The Federal Reserve System. The Structure of the Fed. The Fed s Goals and Targets. Economics 202 Principles Of Macroeconomics

The Federal Reserve System. The Structure of the Fed. The Fed s Goals and Targets. Economics 202 Principles Of Macroeconomics Economics 202 Principles Of Macroeconomics Professor Yamin Ahmad The Federal Reserve System The Federal Reserve System, or the Fed, is the central bank of the United States. Supplemental Notes to Monetary

More information

Economics 101 Multiple Choice Questions for Final Examination Miller

Economics 101 Multiple Choice Questions for Final Examination Miller Economics 101 Multiple Choice Questions for Final Examination Miller PLEASE DO NOT WRITE ON THIS EXAMINATION FORM. 1. Which of the following statements is correct? a. Real GDP is the total market value

More information

NPH Fixed Income Research Update. Bob Downing, CFA. NPH Senior Investment & Due Diligence Analyst

NPH Fixed Income Research Update. Bob Downing, CFA. NPH Senior Investment & Due Diligence Analyst White Paper: NPH Fixed Income Research Update Authored By: Bob Downing, CFA NPH Senior Investment & Due Diligence Analyst National Planning Holdings, Inc. Due Diligence Department National Planning Holdings,

More information

Capital Constraints, Lending over the Cycle and the Precautionary Motive: A Quantitative Exploration (Working Paper)

Capital Constraints, Lending over the Cycle and the Precautionary Motive: A Quantitative Exploration (Working Paper) Capital Constraints, Lending over the Cycle and the Precautionary Motive: A Quantitative Exploration (Working Paper) Angus Armstrong and Monique Ebell National Institute of Economic and Social Research

More information

U.S. Fixed Income: Potential Interest Rate Shock Scenario

U.S. Fixed Income: Potential Interest Rate Shock Scenario U.S. Fixed Income: Potential Interest Rate Shock Scenario Executive Summary Income-oriented investors have become accustomed to an environment of consistently low interest rates. Yields on the benchmark

More information

Research. What Impact Will Ballooning Government Debt Levels Have on Government Bond Yields?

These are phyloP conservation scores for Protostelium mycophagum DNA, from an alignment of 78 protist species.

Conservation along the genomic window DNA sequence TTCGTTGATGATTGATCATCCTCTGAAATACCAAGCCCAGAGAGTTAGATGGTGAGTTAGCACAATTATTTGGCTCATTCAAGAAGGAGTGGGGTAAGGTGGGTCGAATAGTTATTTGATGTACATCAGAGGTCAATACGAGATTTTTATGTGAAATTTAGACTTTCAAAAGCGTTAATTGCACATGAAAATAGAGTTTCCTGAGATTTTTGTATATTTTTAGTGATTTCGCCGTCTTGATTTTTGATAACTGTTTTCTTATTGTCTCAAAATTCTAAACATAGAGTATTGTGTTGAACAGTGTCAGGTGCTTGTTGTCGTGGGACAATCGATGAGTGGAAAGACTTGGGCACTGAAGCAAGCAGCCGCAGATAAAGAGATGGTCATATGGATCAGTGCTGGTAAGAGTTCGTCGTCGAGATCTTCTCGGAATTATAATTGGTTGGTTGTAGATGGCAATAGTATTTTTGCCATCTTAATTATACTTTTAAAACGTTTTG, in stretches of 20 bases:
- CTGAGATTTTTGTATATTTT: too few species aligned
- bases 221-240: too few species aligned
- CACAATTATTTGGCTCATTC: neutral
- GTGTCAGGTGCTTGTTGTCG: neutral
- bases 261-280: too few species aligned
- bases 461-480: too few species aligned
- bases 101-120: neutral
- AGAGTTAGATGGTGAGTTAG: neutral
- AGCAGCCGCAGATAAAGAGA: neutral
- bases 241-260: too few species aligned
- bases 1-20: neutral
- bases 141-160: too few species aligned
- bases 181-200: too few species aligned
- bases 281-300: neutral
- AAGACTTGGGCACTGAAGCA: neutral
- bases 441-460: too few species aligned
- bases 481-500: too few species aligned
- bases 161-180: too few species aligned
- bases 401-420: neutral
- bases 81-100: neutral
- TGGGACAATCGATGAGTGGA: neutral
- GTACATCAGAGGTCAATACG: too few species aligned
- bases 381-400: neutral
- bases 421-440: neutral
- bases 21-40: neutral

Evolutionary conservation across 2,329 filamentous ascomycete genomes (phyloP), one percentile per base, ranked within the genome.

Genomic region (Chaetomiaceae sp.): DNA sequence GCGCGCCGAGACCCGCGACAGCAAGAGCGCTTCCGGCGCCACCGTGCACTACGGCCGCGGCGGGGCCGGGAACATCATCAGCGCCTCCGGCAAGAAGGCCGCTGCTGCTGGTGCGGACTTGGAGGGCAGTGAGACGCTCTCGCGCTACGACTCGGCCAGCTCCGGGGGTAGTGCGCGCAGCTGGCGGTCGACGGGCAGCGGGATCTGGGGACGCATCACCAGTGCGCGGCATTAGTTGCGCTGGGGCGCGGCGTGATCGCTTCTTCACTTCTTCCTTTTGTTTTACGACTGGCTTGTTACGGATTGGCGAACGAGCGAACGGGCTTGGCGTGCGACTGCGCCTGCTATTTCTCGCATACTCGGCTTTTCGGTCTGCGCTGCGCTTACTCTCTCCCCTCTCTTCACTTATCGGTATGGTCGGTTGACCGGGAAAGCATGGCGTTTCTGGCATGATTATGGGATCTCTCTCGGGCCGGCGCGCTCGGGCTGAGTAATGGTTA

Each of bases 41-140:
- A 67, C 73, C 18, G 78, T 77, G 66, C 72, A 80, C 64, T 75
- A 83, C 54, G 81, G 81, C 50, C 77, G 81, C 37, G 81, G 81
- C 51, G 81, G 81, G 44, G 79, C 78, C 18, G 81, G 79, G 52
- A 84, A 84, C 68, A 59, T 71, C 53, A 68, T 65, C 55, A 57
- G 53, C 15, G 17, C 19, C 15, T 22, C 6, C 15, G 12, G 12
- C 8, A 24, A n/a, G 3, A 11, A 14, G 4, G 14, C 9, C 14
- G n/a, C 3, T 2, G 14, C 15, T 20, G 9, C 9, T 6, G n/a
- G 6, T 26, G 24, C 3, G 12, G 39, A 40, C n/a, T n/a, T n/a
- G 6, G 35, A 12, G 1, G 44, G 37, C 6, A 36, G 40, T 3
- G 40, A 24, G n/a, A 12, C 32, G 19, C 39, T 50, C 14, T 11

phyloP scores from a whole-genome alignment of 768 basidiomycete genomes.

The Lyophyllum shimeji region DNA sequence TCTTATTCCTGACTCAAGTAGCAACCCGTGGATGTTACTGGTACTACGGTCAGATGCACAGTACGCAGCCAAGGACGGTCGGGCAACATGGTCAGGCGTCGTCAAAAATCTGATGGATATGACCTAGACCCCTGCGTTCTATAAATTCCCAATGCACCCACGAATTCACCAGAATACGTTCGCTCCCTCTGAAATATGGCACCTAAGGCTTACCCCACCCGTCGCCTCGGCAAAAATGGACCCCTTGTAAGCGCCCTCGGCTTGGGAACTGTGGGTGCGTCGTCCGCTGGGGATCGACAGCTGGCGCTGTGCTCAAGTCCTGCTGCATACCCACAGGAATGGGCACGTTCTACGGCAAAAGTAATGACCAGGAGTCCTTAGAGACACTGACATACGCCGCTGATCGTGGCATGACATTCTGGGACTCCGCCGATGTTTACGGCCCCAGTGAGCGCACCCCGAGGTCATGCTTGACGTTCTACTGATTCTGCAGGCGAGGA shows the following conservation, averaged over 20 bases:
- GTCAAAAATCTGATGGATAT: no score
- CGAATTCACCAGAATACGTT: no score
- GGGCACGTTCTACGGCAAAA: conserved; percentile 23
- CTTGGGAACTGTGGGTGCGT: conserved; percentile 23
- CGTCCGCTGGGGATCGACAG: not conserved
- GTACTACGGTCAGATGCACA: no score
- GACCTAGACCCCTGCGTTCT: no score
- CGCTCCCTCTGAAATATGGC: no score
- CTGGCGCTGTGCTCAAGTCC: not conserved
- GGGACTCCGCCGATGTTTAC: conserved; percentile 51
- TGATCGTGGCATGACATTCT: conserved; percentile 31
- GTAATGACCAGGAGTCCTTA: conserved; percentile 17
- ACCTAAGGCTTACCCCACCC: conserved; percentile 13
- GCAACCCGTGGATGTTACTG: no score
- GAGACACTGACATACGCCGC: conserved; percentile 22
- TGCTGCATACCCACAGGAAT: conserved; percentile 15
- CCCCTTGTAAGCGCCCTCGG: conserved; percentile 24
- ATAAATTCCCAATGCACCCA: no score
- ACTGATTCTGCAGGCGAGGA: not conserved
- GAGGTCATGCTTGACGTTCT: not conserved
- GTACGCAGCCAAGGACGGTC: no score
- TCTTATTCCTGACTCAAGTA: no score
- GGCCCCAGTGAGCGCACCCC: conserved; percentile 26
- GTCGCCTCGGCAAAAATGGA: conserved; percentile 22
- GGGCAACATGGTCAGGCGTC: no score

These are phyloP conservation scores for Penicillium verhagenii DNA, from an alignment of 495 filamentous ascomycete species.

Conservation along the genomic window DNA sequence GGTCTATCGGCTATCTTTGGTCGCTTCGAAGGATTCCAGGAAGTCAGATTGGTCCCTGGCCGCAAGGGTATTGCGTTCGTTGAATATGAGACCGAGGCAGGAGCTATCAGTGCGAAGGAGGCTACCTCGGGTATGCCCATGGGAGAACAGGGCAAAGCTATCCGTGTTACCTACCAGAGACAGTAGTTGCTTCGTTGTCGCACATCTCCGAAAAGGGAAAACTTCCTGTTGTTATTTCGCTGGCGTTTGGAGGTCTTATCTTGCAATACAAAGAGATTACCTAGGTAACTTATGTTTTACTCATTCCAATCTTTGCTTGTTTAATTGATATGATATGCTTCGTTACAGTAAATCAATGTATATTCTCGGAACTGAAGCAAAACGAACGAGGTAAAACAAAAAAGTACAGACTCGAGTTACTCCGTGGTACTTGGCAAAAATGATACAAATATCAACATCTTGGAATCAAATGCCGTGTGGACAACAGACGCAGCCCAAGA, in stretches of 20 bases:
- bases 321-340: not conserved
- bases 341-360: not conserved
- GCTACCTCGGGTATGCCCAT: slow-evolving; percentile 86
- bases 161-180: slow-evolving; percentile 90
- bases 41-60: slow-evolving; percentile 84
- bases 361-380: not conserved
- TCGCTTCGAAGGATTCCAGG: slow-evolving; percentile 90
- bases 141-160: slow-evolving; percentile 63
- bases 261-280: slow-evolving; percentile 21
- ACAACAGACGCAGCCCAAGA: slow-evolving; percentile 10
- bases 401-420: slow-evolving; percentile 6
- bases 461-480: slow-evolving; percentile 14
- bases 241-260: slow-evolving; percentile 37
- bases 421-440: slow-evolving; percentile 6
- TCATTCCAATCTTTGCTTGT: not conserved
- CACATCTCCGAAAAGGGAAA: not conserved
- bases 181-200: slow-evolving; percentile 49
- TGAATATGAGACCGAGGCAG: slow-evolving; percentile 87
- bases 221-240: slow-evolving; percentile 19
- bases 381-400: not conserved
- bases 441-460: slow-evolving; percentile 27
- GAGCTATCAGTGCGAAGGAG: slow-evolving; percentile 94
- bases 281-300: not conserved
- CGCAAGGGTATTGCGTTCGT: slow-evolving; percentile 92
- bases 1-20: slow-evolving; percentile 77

Research. What Impact Will Ballooning Government Debt Levels Have on Government Bond Yields? Research What Impact Will Ballooning Government Debt Levels Have on Government Bond Yields? The global economy appears to be on the road to recovery and the risk of a double dip recession is receding.

More information

Econ 202 Section 2 Final Exam

Econ 202 Section 2 Final Exam Douglas, Fall 2009 December 17, 2009 A: Special Code 0000 PLEDGE: I have neither given nor received unauthorized help on this exam. SIGNED: PRINT NAME: Econ 202 Section 2 Final Exam 1. The present value

More information

Should Central Banks Respond to Movements in Asset Prices? By Ben S. Bernanke and Mark Gertler *

Should Central Banks Respond to Movements in Asset Prices? By Ben S. Bernanke and Mark Gertler * Should Central Banks Respond to Movements in Asset Prices? By Ben S. Bernanke and Mark Gertler * In recent decades, asset booms and busts have been important factors in macroeconomic fluctuations in both

More information

PROJECTION OF THE FISCAL BALANCE AND PUBLIC DEBT (2012 2027) - SUMMARY

PROJECTION OF THE FISCAL BALANCE AND PUBLIC DEBT (2012 2027) - SUMMARY PROJECTION OF THE FISCAL BALANCE AND PUBLIC DEBT (2012 2027) - SUMMARY PUBLIC FINANCE REVIEW February 2013 SUMMARY Key messages The purpose of our analysis is to highlight the risks that fiscal policy

More information

HAS THE PRODUCTIVITY BOOM FINALLY ARRIVED?

HAS THE PRODUCTIVITY BOOM FINALLY ARRIVED? HAS THE PRODUCTIVITY BOOM FINALLY ARRIVED? by Charles I. Plosser * William E. Simon Graduate School of Business Administration University of Rochester Shadow Open Market Committee Meeting September 26-27,

More information

Does Unemployment Insurance Inhibit Job Search?